MASH: Right, any joy has gone because my oven has just gone horribly wrong and there is a smell of burnt lasagne and plastic, and it’s clearly buggered, so I’m in a terrible mood. Didn’t plan to watch TV now, but I’m too pissed off to choose music, so Paramount Comedy is a default option. I am busy ranting and resorting to microwaving, so have nothing to say about the show. I ‘watched’ two episodes. One had a rabbit in it.

CSI: I love this show. It’s generally brilliantly worked out and superbly directed, but the thing that sets this well above the two spin-offs for me is Grissom, a great creation. I kind of wish that more episodes went into the complexities of his character. His superior is gunning for him in this episode, but there’s no real tension about that – though we do get a surprise ending anyway.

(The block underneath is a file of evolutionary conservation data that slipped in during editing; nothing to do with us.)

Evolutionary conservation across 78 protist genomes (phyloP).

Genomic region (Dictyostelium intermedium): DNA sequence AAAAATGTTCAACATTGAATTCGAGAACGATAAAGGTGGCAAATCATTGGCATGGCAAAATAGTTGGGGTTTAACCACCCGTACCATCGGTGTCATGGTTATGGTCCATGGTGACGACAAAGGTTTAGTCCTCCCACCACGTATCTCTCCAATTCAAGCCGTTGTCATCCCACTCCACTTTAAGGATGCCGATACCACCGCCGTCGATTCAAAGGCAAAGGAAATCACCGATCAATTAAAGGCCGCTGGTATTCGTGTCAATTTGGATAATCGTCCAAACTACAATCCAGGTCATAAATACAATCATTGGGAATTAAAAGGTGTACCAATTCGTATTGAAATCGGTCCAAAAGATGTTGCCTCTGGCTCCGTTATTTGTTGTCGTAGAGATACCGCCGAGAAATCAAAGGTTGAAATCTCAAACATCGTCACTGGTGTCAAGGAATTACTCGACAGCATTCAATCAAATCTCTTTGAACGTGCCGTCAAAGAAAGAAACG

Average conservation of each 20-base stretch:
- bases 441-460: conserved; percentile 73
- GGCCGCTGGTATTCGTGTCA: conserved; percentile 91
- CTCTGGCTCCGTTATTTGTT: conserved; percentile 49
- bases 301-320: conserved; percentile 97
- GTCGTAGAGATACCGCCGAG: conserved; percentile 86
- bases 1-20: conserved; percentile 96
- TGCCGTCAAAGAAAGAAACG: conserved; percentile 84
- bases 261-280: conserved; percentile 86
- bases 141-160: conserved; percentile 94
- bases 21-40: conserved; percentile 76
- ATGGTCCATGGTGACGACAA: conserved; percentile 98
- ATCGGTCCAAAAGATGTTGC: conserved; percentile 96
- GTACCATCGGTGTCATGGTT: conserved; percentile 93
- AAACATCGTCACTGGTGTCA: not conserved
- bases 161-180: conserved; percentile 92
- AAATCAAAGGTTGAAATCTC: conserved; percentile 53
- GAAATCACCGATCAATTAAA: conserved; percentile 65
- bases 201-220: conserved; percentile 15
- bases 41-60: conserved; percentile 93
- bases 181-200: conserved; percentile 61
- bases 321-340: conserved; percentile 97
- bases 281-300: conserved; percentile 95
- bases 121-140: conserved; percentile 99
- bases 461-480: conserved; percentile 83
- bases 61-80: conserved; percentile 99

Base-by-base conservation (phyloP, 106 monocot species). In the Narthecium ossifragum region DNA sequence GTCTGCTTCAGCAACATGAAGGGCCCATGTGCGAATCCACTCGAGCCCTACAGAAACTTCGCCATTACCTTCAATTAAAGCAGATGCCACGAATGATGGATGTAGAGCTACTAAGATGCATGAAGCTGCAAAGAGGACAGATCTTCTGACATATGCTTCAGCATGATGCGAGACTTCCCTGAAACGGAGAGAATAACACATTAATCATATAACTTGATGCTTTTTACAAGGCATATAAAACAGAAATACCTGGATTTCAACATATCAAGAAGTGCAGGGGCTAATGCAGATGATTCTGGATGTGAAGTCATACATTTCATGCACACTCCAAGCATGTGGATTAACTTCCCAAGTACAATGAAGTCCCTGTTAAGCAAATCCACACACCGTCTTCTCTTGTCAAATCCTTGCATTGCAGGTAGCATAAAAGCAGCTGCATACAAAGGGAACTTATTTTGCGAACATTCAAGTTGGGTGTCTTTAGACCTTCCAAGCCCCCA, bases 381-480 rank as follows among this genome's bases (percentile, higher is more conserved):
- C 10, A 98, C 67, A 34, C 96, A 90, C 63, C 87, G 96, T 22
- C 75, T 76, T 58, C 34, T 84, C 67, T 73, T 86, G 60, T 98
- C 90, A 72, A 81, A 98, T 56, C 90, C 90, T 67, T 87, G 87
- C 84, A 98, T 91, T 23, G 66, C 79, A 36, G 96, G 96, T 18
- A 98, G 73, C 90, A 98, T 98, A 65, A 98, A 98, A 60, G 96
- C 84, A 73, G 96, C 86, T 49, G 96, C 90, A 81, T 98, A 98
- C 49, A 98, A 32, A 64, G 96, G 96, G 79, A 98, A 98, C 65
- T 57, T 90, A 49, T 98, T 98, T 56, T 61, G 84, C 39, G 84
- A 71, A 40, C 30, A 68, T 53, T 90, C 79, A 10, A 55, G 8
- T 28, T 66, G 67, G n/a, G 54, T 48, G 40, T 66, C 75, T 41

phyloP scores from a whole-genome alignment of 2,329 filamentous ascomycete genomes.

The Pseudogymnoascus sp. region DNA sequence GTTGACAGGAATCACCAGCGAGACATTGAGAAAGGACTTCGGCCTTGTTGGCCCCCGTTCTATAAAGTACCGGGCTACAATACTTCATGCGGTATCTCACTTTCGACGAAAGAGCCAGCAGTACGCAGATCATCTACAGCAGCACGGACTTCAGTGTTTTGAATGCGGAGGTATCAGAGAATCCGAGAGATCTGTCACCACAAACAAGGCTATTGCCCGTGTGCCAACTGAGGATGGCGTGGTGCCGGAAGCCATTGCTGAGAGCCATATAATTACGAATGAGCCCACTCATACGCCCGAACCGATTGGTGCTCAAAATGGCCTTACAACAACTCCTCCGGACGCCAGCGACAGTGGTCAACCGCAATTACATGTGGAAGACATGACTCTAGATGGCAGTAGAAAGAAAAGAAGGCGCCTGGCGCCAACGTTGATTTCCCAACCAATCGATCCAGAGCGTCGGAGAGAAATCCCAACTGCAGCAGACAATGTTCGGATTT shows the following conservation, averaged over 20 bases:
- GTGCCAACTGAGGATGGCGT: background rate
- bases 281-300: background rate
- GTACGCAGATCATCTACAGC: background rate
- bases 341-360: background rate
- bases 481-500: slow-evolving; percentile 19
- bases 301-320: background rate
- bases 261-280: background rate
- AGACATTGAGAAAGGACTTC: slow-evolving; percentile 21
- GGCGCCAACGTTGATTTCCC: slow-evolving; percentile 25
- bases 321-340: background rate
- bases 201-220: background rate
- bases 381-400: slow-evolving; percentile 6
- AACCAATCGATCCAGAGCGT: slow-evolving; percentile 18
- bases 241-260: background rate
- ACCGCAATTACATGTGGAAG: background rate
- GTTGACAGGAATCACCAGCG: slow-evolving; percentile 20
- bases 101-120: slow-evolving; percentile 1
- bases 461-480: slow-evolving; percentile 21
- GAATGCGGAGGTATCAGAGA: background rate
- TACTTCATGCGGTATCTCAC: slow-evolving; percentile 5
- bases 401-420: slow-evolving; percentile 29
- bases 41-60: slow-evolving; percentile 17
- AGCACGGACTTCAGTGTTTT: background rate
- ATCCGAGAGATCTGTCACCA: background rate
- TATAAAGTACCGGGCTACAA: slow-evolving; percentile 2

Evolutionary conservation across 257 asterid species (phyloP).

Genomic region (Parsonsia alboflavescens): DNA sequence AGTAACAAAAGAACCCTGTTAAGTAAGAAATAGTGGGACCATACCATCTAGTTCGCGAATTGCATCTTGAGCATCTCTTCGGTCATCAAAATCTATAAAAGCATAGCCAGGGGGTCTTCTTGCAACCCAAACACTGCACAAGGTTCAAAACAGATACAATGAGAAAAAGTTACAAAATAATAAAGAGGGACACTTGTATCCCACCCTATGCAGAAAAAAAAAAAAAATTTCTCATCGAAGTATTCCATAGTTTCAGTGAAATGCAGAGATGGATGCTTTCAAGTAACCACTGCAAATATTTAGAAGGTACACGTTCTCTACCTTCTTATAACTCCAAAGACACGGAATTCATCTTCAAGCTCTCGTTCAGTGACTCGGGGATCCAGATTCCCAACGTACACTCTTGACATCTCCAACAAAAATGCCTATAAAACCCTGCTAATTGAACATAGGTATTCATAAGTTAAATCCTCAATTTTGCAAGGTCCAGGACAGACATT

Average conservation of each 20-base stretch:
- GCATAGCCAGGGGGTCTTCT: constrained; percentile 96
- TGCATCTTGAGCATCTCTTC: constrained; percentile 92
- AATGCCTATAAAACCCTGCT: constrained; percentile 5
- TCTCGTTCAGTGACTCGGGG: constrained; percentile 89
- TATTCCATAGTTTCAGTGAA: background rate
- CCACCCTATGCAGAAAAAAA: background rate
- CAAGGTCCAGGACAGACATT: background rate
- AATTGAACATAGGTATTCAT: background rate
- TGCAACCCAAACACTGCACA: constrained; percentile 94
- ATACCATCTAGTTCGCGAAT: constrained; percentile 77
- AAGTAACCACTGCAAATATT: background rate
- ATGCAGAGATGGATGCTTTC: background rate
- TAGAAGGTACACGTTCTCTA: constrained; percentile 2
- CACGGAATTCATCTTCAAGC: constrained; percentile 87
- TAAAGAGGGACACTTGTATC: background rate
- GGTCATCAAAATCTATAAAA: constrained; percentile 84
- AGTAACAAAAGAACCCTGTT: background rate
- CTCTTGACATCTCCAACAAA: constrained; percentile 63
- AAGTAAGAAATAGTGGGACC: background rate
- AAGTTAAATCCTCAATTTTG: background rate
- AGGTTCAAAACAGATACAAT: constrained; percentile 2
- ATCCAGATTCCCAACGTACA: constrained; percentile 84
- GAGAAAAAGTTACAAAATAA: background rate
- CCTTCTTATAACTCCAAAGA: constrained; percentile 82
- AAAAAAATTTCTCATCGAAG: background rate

Room 101: Guest Harry Hill. A rerun, but don’t think I saw it first time. Reasonably funny, but bantering with someone else is not his style. When he talked about the start of his career, saying “I was happy with two laughs and a clap at the end,” I immediately said: sounds like my sex life. Yes, aloud, despite being on my own.

Mar 05

Poptimism in Space

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Poptimism in Space

The key moment for me in the new Doctor Who is when the Doctor, having just twigged that the bad ‘guy’ is using the London Eye as a space transmitter, turns to Rose and grins, “Fantastic!”. “Fantastic!” – you’ve solved the problem. “Fantastic!” – we’ve found the evil base. But also – isn’t this “Fantastic!”, this running around saving the universe thing? It’s not the companion, new to it and in a state of understandable shock, who says this, it’s the Doctor, who has 900 years of it under his belt and seems more wide-eyed and enthusiastic than ever.